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Caledonia Products. Round any dollar amounts to the nearest dollar ($1,500,074) and any percentages to two decimals (9.56%).
It's been 2 months since you took a position as an assistant financial analyst at Caledonia Products. Although your boss has been pleased with your work, he is still a bit hesitant about unleashing you without supervision. Your next assignment involves both the calculation of the cash flows associated with a new investment under consideration and the evaluation of several mutually exclusive projects. Given your lack of tenure at Caledonia, you have been asked not only to provide a recommendation but also to respond to a number of questions aimed at judging your understanding of the capital-budgeting process. The memorandum you received outlining your assignment follows:
To: The Assistant Financial Analyst
From: Mr. V. Morrison, CEO, Caledonia Products
Re: Cash Flow Analysis and Capital Rationing
We are considering the introduction of a new product. Currently we are in the 34 percent marginal tax bracket with a 15 percent required rate of return or cost of capital. This project is expected to last 5 years and then, because this is somewhat of a fad product, be terminated. The following information describes the new project:
Cost of new plant and equipment $ 7,900,000
Shipping and installation costs $ 100,000
YEAR UNITS SOLD
Sales price per unit $300/unit years 1 through 4, $260/unit in year 5
Variable cost per unit $180/unit
Annual fixed costs $200,000 per year in years 1-5
There will be an initial working-capital requirement of $100,000 just to get production started. For each year, the total investment in net working capital will be equal to 10 percent of the dollar value of sales for that year. Thus, the investment in working capital will increase during years 1 through 3, then decrease in year 4. Finally, all working capital is liquidated at the termination of the project at the end of year 5.
The depreciation method Use the simplified straight-line method over 5 years. Assume that the plant and equipment will have no salvage value after 5 years.
a. Should Caledonia focus on cash flows or accounting profits in making its capital-budgeting decisions? Should the company be interested in incremental cash flows, incremental profits, total free cash flows, or total profits?
b. How does depreciation affect free cash flows?
c. How do sunk costs affect the determination of cash flows?
d. What is the project's initial outlay?
e. What are the differential cash flows over the project's life?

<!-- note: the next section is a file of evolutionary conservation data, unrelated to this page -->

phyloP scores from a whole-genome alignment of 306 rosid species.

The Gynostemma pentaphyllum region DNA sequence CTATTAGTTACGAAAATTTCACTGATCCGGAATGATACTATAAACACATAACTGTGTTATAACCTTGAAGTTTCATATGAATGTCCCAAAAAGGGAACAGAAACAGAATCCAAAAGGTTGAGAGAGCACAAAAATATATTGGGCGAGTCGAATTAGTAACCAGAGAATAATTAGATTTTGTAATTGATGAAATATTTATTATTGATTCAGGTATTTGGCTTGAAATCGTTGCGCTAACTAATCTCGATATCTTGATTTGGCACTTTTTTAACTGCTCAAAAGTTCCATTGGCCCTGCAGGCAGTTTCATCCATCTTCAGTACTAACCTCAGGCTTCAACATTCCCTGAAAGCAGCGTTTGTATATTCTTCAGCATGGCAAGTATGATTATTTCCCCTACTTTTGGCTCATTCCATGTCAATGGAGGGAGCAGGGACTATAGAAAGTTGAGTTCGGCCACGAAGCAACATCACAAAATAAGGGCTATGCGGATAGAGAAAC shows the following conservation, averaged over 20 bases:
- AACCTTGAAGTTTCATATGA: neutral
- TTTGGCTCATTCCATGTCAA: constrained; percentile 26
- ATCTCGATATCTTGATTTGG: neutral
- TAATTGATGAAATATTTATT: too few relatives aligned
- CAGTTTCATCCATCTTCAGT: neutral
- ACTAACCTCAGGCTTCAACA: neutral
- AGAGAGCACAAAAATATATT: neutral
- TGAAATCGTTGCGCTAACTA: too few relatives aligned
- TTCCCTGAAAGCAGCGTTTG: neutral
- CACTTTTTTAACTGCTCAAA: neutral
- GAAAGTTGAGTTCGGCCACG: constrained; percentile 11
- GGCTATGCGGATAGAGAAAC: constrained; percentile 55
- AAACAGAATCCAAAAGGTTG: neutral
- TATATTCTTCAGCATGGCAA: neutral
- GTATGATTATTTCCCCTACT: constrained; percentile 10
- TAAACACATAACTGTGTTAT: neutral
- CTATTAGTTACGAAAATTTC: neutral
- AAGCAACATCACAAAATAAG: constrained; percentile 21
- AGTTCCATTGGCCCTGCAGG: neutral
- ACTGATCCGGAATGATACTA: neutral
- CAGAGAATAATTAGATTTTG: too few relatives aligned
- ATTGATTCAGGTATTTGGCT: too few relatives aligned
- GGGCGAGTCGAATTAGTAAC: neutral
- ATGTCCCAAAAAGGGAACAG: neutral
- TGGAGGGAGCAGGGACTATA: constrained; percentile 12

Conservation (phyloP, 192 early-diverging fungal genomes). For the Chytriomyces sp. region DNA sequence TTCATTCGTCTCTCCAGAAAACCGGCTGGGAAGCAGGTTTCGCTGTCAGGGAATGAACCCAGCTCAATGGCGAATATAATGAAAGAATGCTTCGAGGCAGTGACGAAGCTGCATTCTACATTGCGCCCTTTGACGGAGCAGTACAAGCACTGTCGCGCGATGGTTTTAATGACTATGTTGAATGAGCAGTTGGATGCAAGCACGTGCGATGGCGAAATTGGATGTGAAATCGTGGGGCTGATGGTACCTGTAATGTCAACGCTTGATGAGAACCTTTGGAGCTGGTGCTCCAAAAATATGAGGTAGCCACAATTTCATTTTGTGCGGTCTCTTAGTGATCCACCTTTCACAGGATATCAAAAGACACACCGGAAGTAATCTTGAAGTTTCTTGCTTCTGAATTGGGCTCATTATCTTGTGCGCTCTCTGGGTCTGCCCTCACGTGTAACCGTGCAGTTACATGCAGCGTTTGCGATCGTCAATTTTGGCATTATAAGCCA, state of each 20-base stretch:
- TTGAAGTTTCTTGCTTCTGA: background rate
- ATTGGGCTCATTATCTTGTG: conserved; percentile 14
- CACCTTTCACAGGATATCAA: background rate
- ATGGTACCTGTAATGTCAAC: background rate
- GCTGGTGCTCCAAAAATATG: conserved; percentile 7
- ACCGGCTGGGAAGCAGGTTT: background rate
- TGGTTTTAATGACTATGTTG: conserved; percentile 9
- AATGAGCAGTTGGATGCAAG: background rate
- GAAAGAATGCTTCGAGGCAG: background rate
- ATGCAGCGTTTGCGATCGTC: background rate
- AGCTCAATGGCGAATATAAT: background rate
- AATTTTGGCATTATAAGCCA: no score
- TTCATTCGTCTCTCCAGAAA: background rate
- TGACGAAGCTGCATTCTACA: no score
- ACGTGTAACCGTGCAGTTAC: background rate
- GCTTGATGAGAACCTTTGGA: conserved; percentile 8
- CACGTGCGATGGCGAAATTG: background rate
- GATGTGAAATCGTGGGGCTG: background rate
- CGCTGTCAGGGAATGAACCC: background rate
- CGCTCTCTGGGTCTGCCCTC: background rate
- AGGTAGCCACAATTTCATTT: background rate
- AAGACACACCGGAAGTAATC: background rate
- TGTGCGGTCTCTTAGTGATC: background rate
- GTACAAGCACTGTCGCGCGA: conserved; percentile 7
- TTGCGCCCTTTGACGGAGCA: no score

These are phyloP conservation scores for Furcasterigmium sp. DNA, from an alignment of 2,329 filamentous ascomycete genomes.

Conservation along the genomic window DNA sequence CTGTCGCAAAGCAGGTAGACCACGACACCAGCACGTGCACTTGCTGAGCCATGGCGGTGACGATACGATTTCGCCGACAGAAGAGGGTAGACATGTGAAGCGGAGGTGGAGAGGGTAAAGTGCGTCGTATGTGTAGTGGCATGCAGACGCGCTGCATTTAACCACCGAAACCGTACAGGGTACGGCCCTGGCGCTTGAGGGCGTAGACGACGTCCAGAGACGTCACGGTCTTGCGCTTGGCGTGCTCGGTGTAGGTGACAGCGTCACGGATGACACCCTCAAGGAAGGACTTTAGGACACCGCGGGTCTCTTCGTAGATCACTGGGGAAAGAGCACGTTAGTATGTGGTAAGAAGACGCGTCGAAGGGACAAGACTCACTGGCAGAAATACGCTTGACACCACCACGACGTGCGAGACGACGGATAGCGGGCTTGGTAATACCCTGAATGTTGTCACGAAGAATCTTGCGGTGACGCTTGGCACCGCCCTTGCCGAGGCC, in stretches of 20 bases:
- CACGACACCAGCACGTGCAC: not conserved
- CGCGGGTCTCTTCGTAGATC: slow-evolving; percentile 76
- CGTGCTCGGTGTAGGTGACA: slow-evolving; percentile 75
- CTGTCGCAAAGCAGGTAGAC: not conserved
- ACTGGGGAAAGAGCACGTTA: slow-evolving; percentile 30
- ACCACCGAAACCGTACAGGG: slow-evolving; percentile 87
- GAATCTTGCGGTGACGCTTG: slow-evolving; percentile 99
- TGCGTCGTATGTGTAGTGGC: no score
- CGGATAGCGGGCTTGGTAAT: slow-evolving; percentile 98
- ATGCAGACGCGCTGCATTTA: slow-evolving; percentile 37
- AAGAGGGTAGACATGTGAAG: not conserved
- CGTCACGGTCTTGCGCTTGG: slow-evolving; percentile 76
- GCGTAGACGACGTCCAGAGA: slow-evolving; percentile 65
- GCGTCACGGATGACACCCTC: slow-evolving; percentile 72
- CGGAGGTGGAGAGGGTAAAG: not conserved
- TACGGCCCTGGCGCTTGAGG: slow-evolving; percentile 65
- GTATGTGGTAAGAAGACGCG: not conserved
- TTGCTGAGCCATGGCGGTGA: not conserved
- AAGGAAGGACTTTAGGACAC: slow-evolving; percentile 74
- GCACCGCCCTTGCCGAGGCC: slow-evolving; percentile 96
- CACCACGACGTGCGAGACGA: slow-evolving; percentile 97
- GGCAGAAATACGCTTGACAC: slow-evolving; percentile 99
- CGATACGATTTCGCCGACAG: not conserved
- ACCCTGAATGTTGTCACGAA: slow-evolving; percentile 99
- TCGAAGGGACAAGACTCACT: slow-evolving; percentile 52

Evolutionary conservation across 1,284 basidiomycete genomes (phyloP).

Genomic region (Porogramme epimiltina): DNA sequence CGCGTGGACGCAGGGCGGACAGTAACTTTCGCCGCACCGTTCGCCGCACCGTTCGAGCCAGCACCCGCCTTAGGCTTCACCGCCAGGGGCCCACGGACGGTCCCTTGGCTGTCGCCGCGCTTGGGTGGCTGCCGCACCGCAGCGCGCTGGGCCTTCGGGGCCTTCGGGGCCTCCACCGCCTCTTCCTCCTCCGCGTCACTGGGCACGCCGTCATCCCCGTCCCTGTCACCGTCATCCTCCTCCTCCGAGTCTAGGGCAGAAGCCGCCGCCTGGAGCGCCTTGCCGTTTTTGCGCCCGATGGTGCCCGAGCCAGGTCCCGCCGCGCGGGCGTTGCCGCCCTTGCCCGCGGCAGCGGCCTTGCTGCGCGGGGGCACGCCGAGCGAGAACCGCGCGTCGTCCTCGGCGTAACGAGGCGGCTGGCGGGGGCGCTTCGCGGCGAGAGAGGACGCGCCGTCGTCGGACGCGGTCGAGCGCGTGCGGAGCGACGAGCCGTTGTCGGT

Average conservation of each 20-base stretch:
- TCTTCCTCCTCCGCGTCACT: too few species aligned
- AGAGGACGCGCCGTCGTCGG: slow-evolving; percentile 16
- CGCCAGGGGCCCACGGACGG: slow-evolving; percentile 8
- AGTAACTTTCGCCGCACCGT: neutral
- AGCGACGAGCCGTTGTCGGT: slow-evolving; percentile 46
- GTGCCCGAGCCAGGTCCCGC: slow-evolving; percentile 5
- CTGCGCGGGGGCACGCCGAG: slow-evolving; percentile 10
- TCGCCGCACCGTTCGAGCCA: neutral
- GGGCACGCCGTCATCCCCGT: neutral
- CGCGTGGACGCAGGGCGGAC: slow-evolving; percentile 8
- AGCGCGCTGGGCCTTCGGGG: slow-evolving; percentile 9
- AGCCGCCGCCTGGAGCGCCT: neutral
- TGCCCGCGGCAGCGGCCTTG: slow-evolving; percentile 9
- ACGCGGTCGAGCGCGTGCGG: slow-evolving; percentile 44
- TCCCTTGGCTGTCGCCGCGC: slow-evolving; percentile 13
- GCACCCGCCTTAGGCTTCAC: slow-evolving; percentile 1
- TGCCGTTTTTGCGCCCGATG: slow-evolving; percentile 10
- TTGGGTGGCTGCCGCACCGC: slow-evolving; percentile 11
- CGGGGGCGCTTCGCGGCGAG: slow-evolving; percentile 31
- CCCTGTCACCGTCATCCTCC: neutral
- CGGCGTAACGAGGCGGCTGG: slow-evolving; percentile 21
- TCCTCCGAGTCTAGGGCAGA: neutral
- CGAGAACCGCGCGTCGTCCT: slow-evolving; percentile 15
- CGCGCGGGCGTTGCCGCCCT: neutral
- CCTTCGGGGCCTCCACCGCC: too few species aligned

f. What is the terminal cash flow?
g. Draw a cash flow diagram for this project.
h. What is its net present value?
i. What is its internal rate of return?
j. Should the project be accepted? Why or why not?
k. In capital budgeting, risk can be measured from three perspectives. What are those three measures of a project's risk?
l. According to the CAPM, which measurement of a project's risk is relevant? What complications does reality introduce into the CAPM view of risk, and what does that mean for our view of the relevant measure of a project's risk?
m. Explain how simulation works. What is the value in using a simulation approach?
n. What is sensitivity analysis and what is its purpose?
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Your tutorial is 766 words plus schedules in Excel showing the after tax cash flows, NPV, IRR and cash flow diagram.
Caledonia Capital Budgeting
I have analyzed the case, including creating some schedules in Excel (attached). In addition, I will explain some basic concepts about capital budgeting for your view. Each concept has a heading to make it easier to follow.
A. Cash flows vs. accounting profits
Cash is available to put to work. You cannot pay for things with profits, you need cash. Profits are transactions that may or may not yet be settled in cash. It may take time before they turn into cash and so cash flow is the best measure of what is spendable in the current period. Operating cash flows and profits can be very similar, but cash flows included non-profit related items such as working capital, long term purchases, and proceeds from selling assets.
B. Depreciation's impact on free cash flows
Depreciation is a non-cash expense. So, it is not a cash outflow. However the depreciation deduction does shelter taxable income and so the tax benefit of depreciation does increase free cash flows by reducing the check to the taxing authorities.
C. Sunk costs
Sunk costs are past or committed funds that will be paid out regardless of the investment decision. These are ...
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